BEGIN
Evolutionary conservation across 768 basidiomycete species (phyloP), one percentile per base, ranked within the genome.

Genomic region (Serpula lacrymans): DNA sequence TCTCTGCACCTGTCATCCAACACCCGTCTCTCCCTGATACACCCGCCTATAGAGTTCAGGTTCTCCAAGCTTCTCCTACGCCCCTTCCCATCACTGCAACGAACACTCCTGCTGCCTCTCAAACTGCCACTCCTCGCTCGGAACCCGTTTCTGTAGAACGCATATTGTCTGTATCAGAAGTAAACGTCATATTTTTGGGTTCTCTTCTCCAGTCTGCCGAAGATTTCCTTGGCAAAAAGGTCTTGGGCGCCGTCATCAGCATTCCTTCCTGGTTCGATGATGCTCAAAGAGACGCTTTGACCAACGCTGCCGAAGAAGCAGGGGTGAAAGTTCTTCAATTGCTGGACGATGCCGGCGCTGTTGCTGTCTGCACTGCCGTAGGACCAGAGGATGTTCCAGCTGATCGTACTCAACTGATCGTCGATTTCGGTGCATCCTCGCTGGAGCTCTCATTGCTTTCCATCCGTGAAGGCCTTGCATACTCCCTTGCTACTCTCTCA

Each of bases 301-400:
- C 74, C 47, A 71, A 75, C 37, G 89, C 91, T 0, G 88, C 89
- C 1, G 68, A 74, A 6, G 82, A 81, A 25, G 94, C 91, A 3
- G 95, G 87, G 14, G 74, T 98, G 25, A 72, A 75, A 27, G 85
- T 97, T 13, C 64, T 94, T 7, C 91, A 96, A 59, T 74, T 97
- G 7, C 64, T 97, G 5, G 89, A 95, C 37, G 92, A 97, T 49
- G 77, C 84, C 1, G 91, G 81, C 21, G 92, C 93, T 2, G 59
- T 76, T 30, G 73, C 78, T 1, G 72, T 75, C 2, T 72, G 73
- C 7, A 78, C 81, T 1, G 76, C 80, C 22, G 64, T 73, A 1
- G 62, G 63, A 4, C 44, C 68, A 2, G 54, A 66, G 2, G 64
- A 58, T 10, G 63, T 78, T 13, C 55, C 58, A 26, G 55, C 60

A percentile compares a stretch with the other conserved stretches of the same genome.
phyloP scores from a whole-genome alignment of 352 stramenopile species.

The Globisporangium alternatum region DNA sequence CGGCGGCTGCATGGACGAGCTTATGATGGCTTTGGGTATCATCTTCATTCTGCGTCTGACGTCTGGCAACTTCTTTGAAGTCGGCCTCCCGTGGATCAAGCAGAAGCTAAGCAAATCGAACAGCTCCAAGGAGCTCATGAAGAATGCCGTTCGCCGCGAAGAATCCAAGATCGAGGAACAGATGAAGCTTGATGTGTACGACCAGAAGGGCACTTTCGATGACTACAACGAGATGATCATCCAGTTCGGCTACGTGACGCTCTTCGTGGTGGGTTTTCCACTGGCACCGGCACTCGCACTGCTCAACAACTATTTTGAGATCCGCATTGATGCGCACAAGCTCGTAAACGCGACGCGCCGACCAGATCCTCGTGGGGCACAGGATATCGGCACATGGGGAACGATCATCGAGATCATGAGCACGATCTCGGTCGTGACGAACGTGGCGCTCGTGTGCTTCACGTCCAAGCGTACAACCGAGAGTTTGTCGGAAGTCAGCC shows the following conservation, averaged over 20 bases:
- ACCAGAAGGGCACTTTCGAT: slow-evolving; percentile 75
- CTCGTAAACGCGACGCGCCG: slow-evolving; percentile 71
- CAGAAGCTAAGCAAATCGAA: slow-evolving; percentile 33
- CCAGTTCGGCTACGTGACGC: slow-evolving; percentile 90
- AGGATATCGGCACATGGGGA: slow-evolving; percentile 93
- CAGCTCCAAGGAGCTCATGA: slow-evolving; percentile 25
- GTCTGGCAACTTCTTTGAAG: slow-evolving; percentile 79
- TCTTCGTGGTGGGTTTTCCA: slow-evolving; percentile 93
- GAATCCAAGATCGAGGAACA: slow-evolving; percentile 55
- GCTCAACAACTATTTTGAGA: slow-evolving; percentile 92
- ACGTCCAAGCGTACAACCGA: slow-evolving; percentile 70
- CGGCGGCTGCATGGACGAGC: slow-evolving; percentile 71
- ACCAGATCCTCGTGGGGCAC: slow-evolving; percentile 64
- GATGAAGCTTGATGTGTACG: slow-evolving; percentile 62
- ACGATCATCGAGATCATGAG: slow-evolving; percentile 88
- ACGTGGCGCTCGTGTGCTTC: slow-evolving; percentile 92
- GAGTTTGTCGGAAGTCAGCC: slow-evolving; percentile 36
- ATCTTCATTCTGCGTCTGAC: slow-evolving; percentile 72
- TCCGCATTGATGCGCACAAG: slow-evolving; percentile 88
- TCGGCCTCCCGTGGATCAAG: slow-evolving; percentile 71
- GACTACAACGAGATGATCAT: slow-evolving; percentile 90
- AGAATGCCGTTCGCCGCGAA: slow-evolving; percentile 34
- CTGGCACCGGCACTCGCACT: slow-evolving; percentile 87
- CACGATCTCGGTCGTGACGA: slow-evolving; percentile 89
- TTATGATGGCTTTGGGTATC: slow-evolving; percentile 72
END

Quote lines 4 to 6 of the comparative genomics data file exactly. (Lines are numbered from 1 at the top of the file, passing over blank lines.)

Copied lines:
- C 74, C 47, A 71, A 75, C 37, G 89, C 91, T 0, G 88, C 89
- C 1, G 68, A 74, A 6, G 82, A 81, A 25, G 94, C 91, A 3
- G 95, G 87, G 14, G 74, T 98, G 25, A 72, A 75, A 27, G 85